Guardsmen return to help in hometown
Pierce City, Mo. ? National Guardsmen bound for Iraq returned instead Tuesday to their tornado-flattened hometown of Pierce City to help clean up splintered homes and businesses and check on their loved ones after twisters killed at least 40 people in three states.
One person was still listed as missing Tuesday in this southwestern Missouri town.
The death toll reached 18 in Missouri with the discovery of a child’s body outside Pierce City, and rose to 15 in Tennessee after a man was found dead in a field near Jackson. The storms Sunday night also were blamed for at least seven deaths in Kansas.
Severe weather returned to both Kansas and Missouri Tuesday afternoon, as the National Weather Service issued tornado warnings for 14 counties.
Several tornadoes were reported in Missouri and Kansas as a storm system moved across the region Tuesday afternoon and evening.
Damage was minimal in most areas compared to Sunday’s storms, but there were reports of downed trees and power lines. Several buildings also were damaged, including concrete grain bins and a metal shed in Sedalia, Mo.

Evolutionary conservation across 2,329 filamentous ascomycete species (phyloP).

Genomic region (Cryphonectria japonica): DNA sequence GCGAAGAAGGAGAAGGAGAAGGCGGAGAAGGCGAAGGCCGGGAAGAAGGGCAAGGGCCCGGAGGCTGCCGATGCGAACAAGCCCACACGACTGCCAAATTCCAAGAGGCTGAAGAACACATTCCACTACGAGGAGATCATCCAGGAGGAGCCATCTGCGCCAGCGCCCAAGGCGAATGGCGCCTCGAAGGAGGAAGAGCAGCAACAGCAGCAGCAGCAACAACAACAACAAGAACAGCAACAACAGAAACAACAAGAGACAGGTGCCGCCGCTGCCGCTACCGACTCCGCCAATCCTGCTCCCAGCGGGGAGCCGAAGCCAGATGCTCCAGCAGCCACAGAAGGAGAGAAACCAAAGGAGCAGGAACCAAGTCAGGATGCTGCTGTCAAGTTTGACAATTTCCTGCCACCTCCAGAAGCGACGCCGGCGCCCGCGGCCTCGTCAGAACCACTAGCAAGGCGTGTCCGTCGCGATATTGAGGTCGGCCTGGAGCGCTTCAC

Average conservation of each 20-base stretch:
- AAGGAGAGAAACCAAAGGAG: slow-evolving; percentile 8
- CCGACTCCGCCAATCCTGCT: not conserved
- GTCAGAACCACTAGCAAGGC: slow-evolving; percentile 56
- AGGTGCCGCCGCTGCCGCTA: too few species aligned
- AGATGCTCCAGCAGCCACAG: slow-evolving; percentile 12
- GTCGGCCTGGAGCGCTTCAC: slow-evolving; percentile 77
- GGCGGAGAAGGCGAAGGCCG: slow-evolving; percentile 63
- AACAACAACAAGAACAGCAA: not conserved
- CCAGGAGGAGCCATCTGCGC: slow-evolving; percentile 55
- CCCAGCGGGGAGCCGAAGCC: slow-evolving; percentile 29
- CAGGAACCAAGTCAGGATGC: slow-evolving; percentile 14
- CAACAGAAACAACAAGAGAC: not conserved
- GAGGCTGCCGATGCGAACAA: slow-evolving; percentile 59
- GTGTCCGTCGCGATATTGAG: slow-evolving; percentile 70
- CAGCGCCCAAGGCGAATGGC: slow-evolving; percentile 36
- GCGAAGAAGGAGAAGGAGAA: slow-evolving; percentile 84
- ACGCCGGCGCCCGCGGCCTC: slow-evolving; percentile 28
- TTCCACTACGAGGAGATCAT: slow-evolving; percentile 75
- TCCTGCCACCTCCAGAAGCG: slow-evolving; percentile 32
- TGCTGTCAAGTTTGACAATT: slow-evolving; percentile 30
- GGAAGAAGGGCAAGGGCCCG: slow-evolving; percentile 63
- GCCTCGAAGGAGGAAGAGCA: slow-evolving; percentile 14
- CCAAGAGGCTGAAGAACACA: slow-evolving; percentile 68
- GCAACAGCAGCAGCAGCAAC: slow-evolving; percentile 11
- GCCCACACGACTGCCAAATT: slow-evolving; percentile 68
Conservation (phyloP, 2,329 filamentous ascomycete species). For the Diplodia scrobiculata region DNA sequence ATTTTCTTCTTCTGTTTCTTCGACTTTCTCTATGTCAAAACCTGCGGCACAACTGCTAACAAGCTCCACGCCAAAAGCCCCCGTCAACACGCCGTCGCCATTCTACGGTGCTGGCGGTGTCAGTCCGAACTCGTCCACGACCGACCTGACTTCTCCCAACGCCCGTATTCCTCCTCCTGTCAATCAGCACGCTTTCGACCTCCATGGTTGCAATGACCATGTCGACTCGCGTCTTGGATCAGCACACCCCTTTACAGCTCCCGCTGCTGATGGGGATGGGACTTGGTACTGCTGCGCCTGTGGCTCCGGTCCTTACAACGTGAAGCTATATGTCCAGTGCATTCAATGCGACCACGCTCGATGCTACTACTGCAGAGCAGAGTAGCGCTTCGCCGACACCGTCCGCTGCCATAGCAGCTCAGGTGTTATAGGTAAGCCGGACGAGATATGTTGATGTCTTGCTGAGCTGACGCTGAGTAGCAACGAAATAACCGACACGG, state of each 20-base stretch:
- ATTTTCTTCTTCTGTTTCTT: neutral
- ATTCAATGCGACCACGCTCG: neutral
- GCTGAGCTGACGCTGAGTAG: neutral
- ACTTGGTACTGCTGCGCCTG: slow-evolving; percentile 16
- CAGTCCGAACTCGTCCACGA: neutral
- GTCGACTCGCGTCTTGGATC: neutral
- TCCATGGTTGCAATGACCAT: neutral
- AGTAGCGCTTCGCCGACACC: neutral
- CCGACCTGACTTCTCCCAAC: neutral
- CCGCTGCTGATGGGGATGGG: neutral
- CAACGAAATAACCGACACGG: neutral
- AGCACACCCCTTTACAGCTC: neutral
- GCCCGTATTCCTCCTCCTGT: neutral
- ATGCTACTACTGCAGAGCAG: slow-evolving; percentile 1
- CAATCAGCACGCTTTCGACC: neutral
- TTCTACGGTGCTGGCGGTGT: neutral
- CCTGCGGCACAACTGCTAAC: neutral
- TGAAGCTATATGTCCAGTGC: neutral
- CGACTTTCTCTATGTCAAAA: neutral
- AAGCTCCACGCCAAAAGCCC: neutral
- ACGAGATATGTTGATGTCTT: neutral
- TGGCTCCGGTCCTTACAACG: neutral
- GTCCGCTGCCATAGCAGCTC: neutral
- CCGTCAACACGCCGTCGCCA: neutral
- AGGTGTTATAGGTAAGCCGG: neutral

There also were reports of minor flooding and golf-ball sized hail in the Versailles and Rocky Mount areas.
And the Maries County Sheriff’s Department reported that at least three twisters touched down in the area, damaging so many trees that emergency equipment was having a hard time getting through.
Members of the Missouri National Guard’s 203rd Engineering Battalion had been at the Army’s Fort Leonard Wood, about 75 miles from Pierce City, working on paperwork for their deployment to Iraq, when their cell phones started ringing with calls about the tornado.
One of the Pierce City buildings destroyed Sunday night was the National Guard Armory, where many of the soldiers had trained and where some residents sought shelter during the storm. A large part of the building collapsed, killing one person.
On Tuesday, many of the unit’s soldiers were taking personal leave to help in their hometown, said Capt. Gerald Green, a company commander. They are still expected to leave for Iraq in a few weeks to help repair war damage.
“To be honest, Baghdad looks better than Pierce City,” Green said.
National Guard Sgt. Ray Wormington said his mother’s house was destroyed.
“We’re the land of the plenty. We take it for granted,” Wormington said. “At the same time, our town is becoming a ghost town, but we’re fighting for a good cause.”